Criminal Defense in Orange County

Factors That Could Affect Alcohol Absorption

When constructing your defense, your Orange County DUI attorney may consider the rate of your alcohol absorption. Alcohol that has been ingested but has yet to be absorbed has no neurological effects and will not impair your ability to drive. Just because you consumed alcohol does not mean that you were intoxicated; however, some tests will detect alcohol before it has actually been absorbed. Your body's metabolism is a very complicated process that can be affected by numerous different factors that the prosecution might not have considered. If your body had not absorbed the alcohol that you consumed at the time of your DUI arrest, it may not matter what you drank.

How Food Can Affect Alcohol Absorption

Food, in particular, affects how alcohol is absorbed, as well as the rate at which it is passed. On an empty stomach, alcohol is generally absorbed into the blood stream between fifteen minutes and two-and-a-half hours. This rate changes significantly with even a moderate intake of food, nearly doubling, from thirty minutes (at the low end) to three hours (at the high end). With a full stomach, this rate is higher yet, from three to six hours. When you eat while drinking alcohol, the food acts like a sponge and thereby delays alcohol absorption into the bloodstream. This so-called stomach-emptying rate measures the time it takes for stomach contents to pass into the intestinal tract.

Since alcohol is absorbed mainly in the small intestine, its rate of absorption is thereby affected. In order to reach the small intestine, the alcohol digests with the food, among which it has been disbursed. The net effect is that less alcohol will be present in the bloodstream at any given time. The drinker ultimately experiences a lower peak alcohol level. The amount of time it takes the body to be cleared of alcohol is also shorter in this way. There are, of course, other factors that affect alcohol absorption, including things like genetics, gender, body composition, and ethnicity. However, the intake of food appears to be one of the most dynamic influences on alcohol absorption.

Other Factors That Can Affect Alcohol Absorption

Another major factor that could affect your rate of alcohol absorption is your gender. Women tend to be more affected by alcohol than men, due to the difference in body mass and composition between the sexes. Studies have also shown that women tend to have less alcohol dehydrogenase, which is the enzyme that breaks down alcohol in the body. As a result, women tend to absorb alcohol faster, and alcohol often stays in their systems longer.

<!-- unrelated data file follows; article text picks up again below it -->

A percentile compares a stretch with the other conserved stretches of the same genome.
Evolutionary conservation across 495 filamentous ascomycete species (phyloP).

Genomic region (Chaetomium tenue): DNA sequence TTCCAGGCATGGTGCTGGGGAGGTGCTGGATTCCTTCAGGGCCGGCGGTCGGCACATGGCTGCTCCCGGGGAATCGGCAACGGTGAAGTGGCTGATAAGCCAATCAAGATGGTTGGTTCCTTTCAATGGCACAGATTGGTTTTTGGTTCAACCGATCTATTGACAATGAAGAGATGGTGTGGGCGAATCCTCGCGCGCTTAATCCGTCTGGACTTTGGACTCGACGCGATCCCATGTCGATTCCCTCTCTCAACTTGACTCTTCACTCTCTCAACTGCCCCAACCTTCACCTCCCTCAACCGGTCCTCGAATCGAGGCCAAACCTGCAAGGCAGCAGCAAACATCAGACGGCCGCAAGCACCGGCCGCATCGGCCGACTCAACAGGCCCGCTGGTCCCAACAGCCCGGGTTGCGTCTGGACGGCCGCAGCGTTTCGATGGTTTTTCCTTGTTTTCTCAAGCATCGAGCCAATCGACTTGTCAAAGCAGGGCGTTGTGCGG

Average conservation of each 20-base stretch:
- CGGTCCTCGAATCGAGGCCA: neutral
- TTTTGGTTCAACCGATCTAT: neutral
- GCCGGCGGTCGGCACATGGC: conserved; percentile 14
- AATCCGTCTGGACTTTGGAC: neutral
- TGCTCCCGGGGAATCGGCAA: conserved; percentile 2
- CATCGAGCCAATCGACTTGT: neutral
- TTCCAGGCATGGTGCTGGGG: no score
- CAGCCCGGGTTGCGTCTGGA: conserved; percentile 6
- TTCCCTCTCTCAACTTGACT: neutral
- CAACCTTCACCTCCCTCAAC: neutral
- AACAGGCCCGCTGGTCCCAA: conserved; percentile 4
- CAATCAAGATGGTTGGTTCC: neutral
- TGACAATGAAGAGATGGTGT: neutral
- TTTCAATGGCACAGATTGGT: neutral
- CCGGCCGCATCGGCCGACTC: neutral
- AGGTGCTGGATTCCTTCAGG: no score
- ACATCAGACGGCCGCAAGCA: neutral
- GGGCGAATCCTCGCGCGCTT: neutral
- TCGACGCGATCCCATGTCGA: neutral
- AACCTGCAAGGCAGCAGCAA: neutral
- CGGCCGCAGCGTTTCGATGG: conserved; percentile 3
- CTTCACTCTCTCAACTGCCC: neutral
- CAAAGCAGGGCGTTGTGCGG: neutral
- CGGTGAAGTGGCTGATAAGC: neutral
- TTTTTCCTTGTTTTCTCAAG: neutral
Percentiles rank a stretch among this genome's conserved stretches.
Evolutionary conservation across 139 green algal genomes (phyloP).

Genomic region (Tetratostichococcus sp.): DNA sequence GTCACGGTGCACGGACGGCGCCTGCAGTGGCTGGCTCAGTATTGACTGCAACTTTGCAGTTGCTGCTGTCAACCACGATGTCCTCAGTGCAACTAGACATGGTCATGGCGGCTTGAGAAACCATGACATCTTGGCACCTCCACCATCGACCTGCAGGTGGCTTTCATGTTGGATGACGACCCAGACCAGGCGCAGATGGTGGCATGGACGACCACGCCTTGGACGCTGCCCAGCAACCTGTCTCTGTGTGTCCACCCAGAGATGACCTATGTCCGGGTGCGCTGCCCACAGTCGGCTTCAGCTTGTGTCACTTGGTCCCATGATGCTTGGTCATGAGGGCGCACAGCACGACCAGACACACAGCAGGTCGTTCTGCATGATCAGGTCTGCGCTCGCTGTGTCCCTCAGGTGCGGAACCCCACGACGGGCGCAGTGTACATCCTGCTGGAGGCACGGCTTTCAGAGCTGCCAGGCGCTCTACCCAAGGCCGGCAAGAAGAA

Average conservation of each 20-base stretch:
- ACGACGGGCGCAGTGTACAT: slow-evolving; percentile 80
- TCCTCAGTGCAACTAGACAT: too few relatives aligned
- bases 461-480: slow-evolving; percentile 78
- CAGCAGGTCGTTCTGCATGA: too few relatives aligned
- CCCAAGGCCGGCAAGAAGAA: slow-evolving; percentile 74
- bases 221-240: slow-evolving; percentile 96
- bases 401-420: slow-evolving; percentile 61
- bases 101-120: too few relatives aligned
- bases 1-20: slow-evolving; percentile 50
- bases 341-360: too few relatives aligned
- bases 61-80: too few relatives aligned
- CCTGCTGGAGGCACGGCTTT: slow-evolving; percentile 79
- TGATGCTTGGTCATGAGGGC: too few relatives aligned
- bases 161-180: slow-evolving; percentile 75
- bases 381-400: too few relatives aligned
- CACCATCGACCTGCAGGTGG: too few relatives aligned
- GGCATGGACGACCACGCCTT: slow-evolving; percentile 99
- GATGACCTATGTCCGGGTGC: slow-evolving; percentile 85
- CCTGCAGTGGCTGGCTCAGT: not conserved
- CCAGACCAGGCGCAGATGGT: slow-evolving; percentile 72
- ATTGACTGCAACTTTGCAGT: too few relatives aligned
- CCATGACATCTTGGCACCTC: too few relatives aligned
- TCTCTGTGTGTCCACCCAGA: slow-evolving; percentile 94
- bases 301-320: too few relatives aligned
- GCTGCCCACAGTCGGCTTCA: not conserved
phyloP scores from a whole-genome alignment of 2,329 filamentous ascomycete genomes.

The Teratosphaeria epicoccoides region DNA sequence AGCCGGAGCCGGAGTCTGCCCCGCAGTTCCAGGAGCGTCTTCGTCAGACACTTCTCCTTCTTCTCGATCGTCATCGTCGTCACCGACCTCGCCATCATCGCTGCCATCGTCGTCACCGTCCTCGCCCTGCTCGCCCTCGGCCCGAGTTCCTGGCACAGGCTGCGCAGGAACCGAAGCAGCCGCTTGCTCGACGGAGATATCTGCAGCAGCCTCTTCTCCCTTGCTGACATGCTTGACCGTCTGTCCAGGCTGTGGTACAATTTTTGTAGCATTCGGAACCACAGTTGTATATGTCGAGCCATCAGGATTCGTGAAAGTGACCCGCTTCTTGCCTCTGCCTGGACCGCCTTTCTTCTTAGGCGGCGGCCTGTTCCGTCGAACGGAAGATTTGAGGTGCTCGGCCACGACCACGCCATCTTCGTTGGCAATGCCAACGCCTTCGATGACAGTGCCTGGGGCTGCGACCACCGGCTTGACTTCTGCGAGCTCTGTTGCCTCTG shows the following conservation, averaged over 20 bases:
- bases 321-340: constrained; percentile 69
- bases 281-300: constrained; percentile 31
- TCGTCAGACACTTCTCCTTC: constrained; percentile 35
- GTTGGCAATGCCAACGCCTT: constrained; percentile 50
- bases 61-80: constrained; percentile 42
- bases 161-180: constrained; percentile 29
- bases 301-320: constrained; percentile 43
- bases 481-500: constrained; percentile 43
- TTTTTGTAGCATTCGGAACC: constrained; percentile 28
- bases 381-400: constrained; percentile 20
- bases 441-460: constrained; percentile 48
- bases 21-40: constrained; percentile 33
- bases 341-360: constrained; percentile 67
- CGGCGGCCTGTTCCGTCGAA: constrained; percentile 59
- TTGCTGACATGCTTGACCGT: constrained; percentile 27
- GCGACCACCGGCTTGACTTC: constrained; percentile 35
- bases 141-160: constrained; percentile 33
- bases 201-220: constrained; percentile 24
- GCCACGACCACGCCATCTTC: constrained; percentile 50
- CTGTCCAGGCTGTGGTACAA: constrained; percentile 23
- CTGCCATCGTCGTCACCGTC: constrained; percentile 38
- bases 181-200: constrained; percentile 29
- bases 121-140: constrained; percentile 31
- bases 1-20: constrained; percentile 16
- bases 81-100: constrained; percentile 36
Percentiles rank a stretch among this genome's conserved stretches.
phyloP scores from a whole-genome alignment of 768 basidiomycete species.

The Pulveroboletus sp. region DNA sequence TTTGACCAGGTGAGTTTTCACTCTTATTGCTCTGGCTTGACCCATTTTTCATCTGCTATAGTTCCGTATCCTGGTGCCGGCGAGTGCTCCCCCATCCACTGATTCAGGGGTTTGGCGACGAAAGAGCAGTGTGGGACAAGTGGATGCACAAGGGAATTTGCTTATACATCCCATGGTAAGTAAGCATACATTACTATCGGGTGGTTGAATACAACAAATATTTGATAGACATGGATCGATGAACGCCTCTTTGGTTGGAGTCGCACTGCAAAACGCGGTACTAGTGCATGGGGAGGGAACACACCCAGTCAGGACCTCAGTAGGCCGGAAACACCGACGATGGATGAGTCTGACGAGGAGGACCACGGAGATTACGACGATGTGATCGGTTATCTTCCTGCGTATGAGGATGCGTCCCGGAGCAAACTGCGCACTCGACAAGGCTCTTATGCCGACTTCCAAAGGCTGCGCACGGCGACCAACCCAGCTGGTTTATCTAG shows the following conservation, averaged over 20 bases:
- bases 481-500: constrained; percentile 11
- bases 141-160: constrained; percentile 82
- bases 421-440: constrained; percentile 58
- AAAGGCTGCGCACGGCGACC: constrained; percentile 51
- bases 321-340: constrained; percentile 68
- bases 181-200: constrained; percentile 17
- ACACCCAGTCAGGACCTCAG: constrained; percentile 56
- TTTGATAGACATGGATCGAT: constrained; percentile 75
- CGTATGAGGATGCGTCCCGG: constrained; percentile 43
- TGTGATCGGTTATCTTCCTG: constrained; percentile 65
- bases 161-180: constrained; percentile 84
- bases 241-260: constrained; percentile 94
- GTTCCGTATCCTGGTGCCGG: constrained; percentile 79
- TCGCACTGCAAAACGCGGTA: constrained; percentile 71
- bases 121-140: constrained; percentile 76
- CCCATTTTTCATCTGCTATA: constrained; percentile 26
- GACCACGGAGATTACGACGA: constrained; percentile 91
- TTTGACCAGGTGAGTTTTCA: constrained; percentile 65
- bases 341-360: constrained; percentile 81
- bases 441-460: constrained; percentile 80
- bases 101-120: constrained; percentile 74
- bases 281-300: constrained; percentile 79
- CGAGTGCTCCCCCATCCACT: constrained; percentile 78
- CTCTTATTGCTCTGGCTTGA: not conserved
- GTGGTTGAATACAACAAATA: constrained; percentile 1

Another factor that may affect alcohol absorption is any gastrointestinal conditions that you may have. These conditions could be caused by diseases such as bacterial gastritis, gastric ulcers, or stomach or intestinal cancer. Some stomach problems can even be caused by psychological states such as stress. These conditions have all been shown to inhibit the body's ability to process alcohol. Gastric bypass surgery, which is used to treat obesity by reducing the volume of the stomach and small intestine, can also dramatically accelerate the normal absorption of alcohol.

Studies have found that blood alcohol actually rose significantly higher and faster in gastric bypass patients. Among some of the other factors that can affect alcohol absorption are trauma, shock, and fear. These factors can restrict the blood flow to your stomach and small intestine as your body diverts the blood to other parts of your body that need it more. The contents of your digestive system will move through your body much slower than normal under these circumstances.

Let Us Defend You Against a DUI Conviction

Your alcohol absorption might come into play if there is a significant disparity between your chemical test results and the impairment you actually felt while driving. Your Orange County DUI defense lawyer may argue that because of factors affecting your alcohol absorption, you were much less impaired than your test results suggest. To maximize your chances of getting an acquittal, you need an attorney who can fight for you and be your advocate in the courtroom.

If you do not yet have legal representation and are facing a criminal trial, do not hesitate to call The Law Office of Barney B. Gibbs today. Your initial consultation is free.